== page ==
It's also not enough to focus on blocking resources. It's possible for pages to contain zero blocking resources and still have less-than-optimal performance because of how your JavaScript is rendered. That's why it's so important to understand CPU usage on your pages – because JavaScript consumes more CPU than all other browser activities combined. While JS blocks the CPU, the browser can't respond to user input. This creates what’s commonly called “jank” – that annoying feeling of jittery, unstable page rendering. 

To help focus attention on CPU usage, we’ve been evangelizing a couple of new performance metrics:

  • First CPU Idle measures when the page is no longer janky. Specifically, it's the first span of 5 seconds where the browser main thread is never blocked for more than 50ms after First Contentful Paint. A value of 2-4 seconds is typical.
  • Total Long Task CPU Time is the sum of all long tasks that occur in the page. A "long task" is a browser event that blocks the main thread for more than 50ms.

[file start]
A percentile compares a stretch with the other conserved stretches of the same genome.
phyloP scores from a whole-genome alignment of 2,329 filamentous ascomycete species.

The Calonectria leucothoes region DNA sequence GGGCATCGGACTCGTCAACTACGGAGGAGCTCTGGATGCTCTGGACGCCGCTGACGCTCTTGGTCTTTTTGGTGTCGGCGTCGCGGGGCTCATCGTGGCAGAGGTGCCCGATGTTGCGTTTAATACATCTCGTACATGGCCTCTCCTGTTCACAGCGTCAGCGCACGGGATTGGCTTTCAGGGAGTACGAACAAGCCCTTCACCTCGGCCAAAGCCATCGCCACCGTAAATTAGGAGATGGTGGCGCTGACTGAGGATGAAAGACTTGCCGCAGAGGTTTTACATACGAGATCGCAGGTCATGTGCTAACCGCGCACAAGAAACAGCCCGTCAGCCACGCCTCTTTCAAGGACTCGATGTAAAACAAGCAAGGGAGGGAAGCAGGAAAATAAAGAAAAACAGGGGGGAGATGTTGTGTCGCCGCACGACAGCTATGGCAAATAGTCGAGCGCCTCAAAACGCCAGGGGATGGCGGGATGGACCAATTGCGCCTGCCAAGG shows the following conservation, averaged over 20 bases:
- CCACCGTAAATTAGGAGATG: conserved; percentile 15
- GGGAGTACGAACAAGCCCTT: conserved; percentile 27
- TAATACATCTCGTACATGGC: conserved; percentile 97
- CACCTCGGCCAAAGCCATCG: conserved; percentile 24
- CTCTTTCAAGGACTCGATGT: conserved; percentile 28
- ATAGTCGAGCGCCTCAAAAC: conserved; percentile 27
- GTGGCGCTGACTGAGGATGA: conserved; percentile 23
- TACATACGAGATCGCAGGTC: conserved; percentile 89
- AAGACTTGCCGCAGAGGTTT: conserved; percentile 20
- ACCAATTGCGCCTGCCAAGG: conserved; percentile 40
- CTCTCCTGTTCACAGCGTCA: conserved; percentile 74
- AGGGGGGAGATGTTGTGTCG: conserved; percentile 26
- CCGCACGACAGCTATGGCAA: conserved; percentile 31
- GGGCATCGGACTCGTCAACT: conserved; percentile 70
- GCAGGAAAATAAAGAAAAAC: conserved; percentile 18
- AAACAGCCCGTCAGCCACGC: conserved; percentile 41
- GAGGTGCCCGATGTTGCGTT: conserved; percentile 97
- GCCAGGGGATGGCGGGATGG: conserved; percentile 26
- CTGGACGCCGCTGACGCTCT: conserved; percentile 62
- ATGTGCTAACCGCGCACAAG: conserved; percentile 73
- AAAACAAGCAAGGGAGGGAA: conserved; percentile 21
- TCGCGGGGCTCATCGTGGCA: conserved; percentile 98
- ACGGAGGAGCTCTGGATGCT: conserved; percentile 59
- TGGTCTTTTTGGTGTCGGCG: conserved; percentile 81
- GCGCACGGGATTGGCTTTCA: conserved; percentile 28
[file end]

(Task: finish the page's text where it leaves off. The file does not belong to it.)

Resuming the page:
If you still need to be convinced, this correlation chart shows a distinct correlation between increased CPU Time and higher bounce rates:

(If you're a SpeedCurve LUX user, this chart is at the top of your JavaScript dashboard. If you're not a LUX user, here's how you can try it for free.)

After you understand First CPU Idle and CPU Time, there are a couple more metrics that will help you understand the relationship between the rendering path and how people interact with your pages:

  • First Interaction Time is the first time a user interacts with a page – by either scrolling, clicking, or using the keyboard. (At SpeedCurve we call these metrics "IX Time" and they're available on your LUX Performance dashboard.) First Interaction Time can vary widely depending on the type of site and page. For example, a search results page might have a low First Interaction Time because users scroll and click quickly. A media site, on the other hand, might have a higher First Interaction Time because users start reading content before they interact with the page.